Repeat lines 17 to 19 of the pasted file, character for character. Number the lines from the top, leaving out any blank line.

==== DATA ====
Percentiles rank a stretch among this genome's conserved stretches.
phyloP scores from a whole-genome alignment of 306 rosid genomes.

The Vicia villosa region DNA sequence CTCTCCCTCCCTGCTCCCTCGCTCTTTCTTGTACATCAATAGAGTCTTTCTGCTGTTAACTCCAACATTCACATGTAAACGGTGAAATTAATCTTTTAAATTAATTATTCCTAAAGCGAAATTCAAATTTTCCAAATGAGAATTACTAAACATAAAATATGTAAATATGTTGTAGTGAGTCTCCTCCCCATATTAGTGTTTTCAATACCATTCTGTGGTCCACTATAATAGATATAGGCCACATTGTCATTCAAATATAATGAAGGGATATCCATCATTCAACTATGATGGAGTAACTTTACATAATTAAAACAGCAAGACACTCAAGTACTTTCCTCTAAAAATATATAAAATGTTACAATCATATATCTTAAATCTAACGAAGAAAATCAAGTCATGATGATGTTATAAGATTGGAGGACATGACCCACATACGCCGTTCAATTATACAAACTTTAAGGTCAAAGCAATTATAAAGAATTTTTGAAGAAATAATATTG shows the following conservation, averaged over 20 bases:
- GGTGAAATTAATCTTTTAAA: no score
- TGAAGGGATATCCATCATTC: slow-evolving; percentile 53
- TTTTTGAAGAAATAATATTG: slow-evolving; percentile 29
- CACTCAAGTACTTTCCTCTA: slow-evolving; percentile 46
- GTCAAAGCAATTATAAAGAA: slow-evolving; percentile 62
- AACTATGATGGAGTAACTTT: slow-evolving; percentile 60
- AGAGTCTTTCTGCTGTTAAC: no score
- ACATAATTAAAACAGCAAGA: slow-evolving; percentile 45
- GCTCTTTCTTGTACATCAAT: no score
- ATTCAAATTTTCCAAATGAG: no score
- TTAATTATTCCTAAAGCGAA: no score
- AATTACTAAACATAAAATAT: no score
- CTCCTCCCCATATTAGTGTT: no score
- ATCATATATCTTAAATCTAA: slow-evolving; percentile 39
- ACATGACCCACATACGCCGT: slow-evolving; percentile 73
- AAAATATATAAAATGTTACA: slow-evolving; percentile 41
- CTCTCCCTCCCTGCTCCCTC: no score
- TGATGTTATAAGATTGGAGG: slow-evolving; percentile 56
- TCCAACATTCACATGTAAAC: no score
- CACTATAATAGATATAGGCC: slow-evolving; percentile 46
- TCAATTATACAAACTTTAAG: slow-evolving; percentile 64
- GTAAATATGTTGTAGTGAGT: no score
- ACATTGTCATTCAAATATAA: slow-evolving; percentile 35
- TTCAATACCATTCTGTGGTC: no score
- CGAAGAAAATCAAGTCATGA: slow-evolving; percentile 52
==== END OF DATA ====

- ATCATATATCTTAAATCTAA: slow-evolving; percentile 39
- ACATGACCCACATACGCCGT: slow-evolving; percentile 73
- AAAATATATAAAATGTTACA: slow-evolving; percentile 41